Dove is my winning entry in the Audiomachine’s Heroes of Phenomena contest.  The challenge was to create an original Superhero, geared toward young adults, inspired by the Audiomachine track “Fortress of Solitude” from their awesome new album “PHENOMENA.”

Dove will be featured in the upcoming companion ebook to Audiomachine’s “PHENOMENA” album entitled Heroes of PHENOMENA. Available June 2, 2014.

Take a look at the breathtaking cover, designed by the talented Jennifer Redstreake Geary.




It’s difficult (at least for me) to write a story in 1200 words.  I enjoyed exploring Dove, my Superhero, so much that I’ve started on an outline for the full-length version.  Stay tuned!


Please enjoy listening to this emotion-evoking song while reading:







The cherry red ultralight clears the tops of the trees, heading straight for the craggy, boulder-strewn side of Mount Hope.


The walkie-talkie strapped to my wrist crackles, and Dad’s frantic voice squawks, “Dove, bank left!”


I maintain speed, breathing deeply as cool air rushes past my face, sending ribbons of hair trailing out behind me. The deadly rocks loom closer, and a mix of exhilaration and fear rush through my bloodstream.




Remember your emergency protocols!”


My fingers encase the throttle so tightly, it might have to be pried from my hand.


Almost there.


What’s happening? Jesus—”


I regret how helpless my father must feel, believing his only child is about to slam into the side of a mountain. Is he thinking of her, my mother, how he’ll be truly alone in the world if the ultralight ends up crumpled like a discarded ball of paper?


My veins burn. My chest expands and contracts at the same time.


There it is.


At the edge of certain death, I wrench the controls—working hands and feet feverishly—and the ultralight veers up and to the left, slipping past an outcropping. It’s almost as if the space was carved out in anticipation of a reckless, sixteen-year-old girl searching for the ultimate rush.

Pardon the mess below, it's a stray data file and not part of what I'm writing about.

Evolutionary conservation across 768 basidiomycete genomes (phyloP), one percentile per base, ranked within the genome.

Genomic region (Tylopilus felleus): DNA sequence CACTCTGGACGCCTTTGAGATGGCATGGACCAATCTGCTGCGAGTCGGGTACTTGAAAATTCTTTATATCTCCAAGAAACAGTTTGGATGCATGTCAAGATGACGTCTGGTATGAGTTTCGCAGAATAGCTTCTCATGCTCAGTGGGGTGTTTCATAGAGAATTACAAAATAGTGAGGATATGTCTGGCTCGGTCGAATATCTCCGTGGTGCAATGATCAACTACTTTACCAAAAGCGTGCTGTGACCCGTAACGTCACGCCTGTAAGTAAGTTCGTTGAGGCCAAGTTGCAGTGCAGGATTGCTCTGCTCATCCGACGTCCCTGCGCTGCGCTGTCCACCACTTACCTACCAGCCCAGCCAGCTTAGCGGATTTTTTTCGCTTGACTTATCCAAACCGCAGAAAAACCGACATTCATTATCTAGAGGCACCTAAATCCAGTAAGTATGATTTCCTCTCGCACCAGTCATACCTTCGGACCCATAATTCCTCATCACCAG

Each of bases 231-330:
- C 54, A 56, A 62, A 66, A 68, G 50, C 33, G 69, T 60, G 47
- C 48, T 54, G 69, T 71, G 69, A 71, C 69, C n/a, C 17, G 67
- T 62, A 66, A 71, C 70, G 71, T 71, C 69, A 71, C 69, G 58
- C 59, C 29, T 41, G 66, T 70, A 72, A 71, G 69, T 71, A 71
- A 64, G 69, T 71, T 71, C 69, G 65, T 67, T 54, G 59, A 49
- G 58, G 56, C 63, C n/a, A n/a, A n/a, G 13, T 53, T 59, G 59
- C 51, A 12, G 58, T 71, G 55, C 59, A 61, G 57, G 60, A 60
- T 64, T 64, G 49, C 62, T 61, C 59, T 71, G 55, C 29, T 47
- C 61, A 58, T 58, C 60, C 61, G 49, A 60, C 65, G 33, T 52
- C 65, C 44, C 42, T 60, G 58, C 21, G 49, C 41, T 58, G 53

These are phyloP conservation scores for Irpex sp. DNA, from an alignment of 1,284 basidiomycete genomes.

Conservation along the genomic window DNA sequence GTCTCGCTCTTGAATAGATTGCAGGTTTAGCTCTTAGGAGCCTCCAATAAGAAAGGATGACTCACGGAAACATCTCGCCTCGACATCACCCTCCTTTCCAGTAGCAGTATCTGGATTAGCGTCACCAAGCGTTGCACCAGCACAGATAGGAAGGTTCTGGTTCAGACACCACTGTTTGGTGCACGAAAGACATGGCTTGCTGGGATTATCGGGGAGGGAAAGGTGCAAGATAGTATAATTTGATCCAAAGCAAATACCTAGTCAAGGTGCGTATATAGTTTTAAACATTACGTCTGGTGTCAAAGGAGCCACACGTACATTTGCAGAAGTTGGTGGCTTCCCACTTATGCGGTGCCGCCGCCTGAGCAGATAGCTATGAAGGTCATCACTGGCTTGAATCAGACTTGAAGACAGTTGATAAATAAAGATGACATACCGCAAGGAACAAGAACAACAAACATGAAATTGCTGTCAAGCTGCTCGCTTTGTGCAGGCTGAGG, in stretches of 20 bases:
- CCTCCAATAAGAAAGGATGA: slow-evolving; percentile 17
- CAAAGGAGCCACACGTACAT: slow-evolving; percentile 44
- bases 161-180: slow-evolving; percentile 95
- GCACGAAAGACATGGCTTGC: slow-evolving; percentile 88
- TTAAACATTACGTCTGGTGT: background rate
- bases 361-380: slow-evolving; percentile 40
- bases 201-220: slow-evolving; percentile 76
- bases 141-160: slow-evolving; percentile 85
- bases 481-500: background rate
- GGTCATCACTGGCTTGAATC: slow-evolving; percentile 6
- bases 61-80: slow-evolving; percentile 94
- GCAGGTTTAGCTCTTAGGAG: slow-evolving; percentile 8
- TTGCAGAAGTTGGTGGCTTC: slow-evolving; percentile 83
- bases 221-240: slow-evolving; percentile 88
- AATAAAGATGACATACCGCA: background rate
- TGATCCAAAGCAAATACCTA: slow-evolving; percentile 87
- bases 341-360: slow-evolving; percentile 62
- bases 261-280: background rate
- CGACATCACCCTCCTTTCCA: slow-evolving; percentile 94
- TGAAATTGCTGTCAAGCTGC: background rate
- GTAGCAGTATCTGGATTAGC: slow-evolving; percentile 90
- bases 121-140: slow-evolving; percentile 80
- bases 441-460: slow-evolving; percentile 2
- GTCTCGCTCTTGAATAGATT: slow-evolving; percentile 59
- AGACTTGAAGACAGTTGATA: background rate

When the wheels finally touch down, I’m already unstrapped. My father is huffing hard from running, but he’s there, throwing himself at me, lifting and cradling me to his chest like a toddler. He turns around and around, the hazy orb of the sun playing peek-a-boo with me.


His eyes are shut tight, lips mumbling as if in prayer. Then the tears come, and he sits down in the tall grass and holds me close. The bright green blades tickling my cheeks wave proudly around us.


On the way home, the “What the hell were you thinking, young lady?” never comes. It never does. Over and over I stretch the limits of what’s possible, watching my father age before me.


Dad turns on the radio, fingers tapping on the steering wheel. “Do you want to stop for ice cream?”


No, thanks.” I don’t deserve it.


Guilt is an ugly troll under the bridge of life.


I rest my cheek against the cool glass of the passenger window, wondering why he didn’t mention the impression of my sneaker molded into the floor of the ultralight or the misshapen throttle.


When we arrive home, I pull out my Lofstrand crutches—the annoying walking sticks I use to get around. Right now, I could run or jump or break concrete blocks with my legs and bend steel with my bare hands. For Dad’s benefit, I pretend to struggle out of the car.


A few hours from now, the struggle will be real.


I have a rare disease. It’s so unique, my deceased mother and I are the only documented cases in the world.


Mom died when I was six. My memories of her are mere impressions: warm hugs, soft lips against my ear at night to banish monsters, a cascade of dark curls tickling my skin, striking blue eyes, the voice of an angel singing to me . . . all mashed up with the pain of losing her and memories of Dad walking around like a shell of himself, trying to stuff his feelings inside. I kept watching, waiting for him to explode like a canister snake. I can’t say he’s healed over the past decade, but he copes.